‘He should represent South Africa at sleeping,’ was the SMS we received from Keegan’s host after he had been in the UK for a few days. Any parent of a teenager will know about the amazing capacity for sleep that the average adolescent carries. In fact, it is sure sign that your kids are about to enter the teen phase when they cease to wake with the morning sparrows and bounce around the house when most normal people are still sleeping.
When they were small my kids had this annoying habit of asking me if I was awake when clearly I was not. The shut eyes, the rhythmic, almost musical, snoring and occasional dribble should all have provided ample evidence that the current mode was ‘sleep’. But not, it seems, to my sleep disruptors!
It got worse when they brought home a wake-up ritual custom-designed to irritate parents. It involved a little fist pummeling my forehead whilst my eyelids were simultaneously yanked open, accompanied by a cheery, ‘knock-knock, who’s there?’ As unwelcome harsh light penetrated the furthest reaches of my skull, bouncing off the inside of my cranium, my nose was given a wrenching twist (‘turn the key’), and finally a squashing of my mouth, leaving me looking like an overdone kissing fish, and the words, ‘and walk right in’.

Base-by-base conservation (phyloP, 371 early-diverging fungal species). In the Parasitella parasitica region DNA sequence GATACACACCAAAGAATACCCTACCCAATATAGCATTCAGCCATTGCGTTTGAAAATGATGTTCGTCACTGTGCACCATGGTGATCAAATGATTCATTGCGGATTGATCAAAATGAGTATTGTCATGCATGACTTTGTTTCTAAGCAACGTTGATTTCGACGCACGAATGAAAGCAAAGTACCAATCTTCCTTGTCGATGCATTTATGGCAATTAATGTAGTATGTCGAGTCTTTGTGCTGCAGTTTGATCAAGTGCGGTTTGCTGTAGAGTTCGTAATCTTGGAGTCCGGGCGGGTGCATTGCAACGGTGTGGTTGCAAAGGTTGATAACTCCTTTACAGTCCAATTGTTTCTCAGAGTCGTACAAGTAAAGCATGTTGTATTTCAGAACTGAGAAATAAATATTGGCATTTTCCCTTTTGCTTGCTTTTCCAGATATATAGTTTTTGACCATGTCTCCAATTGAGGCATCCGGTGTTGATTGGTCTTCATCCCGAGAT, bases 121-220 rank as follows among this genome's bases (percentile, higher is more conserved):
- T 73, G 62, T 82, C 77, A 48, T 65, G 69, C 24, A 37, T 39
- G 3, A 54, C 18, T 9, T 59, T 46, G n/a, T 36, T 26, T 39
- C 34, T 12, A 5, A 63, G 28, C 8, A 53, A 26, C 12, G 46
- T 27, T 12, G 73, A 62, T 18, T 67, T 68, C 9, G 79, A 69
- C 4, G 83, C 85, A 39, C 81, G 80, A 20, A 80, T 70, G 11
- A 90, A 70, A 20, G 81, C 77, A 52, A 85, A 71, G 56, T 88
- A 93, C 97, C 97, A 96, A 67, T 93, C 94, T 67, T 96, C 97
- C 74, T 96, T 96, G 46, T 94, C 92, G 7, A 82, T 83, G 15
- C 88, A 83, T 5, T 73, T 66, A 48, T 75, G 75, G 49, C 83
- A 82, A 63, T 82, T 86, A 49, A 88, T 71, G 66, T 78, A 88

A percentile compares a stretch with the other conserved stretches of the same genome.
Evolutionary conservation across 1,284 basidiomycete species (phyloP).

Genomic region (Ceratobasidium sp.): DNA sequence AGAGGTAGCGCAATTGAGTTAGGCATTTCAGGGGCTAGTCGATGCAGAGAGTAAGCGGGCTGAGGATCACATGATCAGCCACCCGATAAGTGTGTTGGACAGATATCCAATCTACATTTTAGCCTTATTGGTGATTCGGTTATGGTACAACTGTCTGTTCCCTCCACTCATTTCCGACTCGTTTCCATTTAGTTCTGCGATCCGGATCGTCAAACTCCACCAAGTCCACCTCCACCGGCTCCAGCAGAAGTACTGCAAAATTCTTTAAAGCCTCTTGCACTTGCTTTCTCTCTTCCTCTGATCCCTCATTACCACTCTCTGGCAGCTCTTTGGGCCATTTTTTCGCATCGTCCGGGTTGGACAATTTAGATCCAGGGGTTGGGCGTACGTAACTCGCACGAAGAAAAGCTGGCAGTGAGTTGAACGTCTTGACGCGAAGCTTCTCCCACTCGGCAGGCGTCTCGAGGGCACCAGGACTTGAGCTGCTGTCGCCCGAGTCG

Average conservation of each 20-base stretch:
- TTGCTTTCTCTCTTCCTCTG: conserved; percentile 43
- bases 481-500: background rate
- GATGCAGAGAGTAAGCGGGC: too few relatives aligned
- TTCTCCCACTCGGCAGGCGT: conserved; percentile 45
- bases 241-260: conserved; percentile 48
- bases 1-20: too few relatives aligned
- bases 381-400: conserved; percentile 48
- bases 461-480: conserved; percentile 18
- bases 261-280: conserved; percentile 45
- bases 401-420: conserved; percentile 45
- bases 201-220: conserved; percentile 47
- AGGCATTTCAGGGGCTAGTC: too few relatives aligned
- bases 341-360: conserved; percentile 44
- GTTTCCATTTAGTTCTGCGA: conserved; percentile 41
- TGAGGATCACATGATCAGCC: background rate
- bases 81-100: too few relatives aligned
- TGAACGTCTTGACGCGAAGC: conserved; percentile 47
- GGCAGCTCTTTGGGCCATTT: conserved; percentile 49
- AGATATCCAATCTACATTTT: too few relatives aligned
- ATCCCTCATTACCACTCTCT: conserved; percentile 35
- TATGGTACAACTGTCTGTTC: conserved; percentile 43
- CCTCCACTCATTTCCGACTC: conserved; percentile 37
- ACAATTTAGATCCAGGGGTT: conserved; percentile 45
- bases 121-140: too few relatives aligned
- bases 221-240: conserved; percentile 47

Strangely, Vicky was never subjected to this kind of abuse. I’m not sure what she did, or threatened to do, to be granted such immunity. But whatever it was, I wish I had followed a similar line of action. Having been woken up in this rough manner for several years has left its scars but my therapist, a kindly person, has assured me that in time I will cease to wake up screaming and hiding under my pillow.
Of course when the kids hibernate into the teen sleep pattern it provides a complete reversal of positions and the best opportunity yet for revenge. This, together with ‘embarrassment’ (something that doesn’t take much mastering and can be effortlessly applied), are the two greatest weapons in a parent’s armory. However, just as one begins to utilize the chance for revenge, turning the torturous knock-knock maneuver on its former perpetrators, mom comes to their defense. ‘Shame, leave them, they need their sleep’, or, ‘Just remember who will be looking after you in your old age’, are two of the incomprehensible defense tactics that come to mind. Of course there was also the ‘grow-up, you’re acting like an imbecile’ approach, which oddly enough served to motivate rather than deter. It was sound evidence that I was on the right track in serving my former captors some of their own medicine.
All of which proves that what goes around, comes around. Or in the more eloquent words of some ancient wisdom, you reap what you sow.
Leaders would do well to remember this wisdom.